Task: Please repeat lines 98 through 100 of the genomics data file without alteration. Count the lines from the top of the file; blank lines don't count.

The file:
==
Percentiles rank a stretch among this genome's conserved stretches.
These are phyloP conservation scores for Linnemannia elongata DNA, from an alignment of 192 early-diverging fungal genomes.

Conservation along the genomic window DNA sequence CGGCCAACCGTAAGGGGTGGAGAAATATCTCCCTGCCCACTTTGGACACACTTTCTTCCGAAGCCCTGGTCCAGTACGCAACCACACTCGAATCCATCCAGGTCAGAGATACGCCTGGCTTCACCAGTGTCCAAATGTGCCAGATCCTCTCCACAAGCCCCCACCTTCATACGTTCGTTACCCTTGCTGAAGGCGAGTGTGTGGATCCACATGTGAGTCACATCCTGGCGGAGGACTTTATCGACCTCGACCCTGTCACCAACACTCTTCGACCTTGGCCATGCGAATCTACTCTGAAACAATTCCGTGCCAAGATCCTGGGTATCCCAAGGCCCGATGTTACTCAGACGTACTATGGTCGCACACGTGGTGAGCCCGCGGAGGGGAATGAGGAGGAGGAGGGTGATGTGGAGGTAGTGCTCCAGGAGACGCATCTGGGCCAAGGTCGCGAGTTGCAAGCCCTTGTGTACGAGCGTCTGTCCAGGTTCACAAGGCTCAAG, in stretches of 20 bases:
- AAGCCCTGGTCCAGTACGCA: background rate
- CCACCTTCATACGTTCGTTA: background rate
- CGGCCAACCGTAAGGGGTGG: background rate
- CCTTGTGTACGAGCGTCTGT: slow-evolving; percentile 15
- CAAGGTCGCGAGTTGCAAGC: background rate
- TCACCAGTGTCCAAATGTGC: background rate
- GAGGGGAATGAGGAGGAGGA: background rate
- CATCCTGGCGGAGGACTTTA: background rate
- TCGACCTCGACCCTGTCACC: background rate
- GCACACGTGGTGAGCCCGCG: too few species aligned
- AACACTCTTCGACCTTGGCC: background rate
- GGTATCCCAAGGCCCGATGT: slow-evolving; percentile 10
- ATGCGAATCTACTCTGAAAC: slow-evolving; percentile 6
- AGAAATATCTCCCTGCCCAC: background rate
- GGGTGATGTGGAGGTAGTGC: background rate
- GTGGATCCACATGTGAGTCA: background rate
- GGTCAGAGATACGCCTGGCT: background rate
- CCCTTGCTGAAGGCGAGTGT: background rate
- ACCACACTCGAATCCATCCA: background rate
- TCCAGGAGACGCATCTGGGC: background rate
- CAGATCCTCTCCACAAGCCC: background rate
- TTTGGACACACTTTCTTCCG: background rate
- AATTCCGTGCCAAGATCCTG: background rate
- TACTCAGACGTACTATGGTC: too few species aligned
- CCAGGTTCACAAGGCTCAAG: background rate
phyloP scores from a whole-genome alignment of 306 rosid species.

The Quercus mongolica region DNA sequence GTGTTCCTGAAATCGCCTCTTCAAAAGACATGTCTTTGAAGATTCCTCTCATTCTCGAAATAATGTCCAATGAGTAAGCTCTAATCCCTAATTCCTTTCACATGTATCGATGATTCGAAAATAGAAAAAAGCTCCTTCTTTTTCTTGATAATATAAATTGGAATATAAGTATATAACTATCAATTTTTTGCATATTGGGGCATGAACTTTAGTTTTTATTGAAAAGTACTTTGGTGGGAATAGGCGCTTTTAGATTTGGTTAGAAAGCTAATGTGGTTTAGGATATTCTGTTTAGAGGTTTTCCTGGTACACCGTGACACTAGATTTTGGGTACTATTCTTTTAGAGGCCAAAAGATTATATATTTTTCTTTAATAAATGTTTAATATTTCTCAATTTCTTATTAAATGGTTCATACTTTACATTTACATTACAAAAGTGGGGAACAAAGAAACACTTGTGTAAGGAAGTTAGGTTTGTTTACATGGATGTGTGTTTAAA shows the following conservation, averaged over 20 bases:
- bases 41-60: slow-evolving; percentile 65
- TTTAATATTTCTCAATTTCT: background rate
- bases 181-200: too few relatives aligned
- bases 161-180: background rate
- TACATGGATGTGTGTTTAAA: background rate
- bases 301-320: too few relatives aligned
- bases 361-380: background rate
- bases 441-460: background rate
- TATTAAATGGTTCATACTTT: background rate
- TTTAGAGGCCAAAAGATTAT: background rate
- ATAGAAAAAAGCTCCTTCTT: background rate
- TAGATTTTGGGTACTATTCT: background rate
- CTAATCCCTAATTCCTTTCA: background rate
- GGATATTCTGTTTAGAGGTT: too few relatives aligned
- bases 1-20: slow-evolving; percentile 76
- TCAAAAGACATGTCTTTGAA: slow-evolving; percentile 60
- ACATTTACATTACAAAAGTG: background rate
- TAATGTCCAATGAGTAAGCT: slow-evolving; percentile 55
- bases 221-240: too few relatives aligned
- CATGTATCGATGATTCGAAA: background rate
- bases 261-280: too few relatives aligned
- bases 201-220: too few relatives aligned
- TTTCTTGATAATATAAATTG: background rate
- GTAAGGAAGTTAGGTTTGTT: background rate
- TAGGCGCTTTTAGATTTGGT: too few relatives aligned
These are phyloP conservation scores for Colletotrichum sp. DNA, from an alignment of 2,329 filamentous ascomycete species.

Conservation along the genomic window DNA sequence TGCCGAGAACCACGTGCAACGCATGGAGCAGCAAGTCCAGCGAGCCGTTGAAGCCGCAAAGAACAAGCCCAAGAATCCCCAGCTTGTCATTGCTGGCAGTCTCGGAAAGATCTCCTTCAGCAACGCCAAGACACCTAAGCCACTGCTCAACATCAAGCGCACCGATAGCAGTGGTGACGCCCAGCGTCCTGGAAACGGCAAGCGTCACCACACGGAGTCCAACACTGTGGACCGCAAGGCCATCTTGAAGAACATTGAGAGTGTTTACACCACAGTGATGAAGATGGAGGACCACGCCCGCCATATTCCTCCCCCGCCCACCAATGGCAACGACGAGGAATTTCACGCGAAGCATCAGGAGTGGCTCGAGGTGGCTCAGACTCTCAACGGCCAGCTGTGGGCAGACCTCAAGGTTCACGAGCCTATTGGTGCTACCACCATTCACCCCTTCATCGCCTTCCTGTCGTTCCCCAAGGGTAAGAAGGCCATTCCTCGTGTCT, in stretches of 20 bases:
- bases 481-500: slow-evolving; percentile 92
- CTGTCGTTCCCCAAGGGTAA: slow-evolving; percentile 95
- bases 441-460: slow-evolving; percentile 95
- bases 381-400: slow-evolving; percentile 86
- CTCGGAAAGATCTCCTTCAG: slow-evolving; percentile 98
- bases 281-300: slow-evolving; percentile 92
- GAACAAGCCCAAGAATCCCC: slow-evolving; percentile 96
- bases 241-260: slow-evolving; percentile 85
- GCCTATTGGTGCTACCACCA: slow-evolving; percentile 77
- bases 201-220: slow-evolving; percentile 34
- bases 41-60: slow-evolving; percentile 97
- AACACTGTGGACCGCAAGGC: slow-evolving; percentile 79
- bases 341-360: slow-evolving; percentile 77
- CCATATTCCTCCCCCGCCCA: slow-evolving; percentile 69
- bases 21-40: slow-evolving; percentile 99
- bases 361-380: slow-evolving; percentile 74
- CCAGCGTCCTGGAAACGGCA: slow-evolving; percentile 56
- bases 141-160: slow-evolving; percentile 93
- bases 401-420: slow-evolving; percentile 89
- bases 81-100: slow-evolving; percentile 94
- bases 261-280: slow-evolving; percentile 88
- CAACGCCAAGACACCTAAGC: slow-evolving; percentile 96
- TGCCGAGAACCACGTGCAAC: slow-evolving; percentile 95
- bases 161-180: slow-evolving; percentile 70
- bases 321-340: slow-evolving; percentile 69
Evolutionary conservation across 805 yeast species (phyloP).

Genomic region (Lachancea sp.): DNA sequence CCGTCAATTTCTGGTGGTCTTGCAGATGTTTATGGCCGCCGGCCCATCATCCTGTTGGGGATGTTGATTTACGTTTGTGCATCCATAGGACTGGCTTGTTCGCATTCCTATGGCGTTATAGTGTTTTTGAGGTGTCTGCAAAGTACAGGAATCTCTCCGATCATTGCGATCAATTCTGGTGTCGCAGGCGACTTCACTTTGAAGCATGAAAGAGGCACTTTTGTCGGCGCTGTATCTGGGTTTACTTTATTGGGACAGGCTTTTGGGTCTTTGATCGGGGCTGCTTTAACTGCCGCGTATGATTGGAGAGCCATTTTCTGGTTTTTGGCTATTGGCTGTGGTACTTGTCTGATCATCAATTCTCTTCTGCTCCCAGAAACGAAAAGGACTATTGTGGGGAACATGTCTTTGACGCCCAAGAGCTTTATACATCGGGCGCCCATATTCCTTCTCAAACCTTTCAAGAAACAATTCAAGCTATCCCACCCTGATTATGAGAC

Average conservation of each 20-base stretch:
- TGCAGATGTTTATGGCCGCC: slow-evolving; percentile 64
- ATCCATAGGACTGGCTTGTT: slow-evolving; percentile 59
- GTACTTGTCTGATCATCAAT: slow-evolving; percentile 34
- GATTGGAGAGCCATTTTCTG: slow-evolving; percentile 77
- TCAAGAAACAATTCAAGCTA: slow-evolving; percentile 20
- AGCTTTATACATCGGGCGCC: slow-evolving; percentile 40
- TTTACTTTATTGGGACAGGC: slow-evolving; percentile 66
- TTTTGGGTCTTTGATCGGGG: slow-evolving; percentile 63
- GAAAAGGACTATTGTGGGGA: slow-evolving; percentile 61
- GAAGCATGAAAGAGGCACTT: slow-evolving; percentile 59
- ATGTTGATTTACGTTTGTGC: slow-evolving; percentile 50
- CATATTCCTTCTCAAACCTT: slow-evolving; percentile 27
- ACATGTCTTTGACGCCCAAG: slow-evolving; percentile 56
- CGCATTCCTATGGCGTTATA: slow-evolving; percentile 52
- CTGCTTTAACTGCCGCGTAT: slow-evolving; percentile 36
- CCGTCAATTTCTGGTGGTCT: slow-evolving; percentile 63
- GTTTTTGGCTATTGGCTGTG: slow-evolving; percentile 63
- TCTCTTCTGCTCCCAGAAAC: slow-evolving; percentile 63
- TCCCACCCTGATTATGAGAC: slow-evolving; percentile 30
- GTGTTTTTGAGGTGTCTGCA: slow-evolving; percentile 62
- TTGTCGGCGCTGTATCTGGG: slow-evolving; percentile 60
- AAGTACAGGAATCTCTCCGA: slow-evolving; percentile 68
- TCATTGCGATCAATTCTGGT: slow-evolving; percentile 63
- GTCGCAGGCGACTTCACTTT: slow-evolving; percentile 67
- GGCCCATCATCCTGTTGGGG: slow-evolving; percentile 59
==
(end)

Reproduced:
- ACATGTCTTTGACGCCCAAG: slow-evolving; percentile 56
- CGCATTCCTATGGCGTTATA: slow-evolving; percentile 52
- CTGCTTTAACTGCCGCGTAT: slow-evolving; percentile 36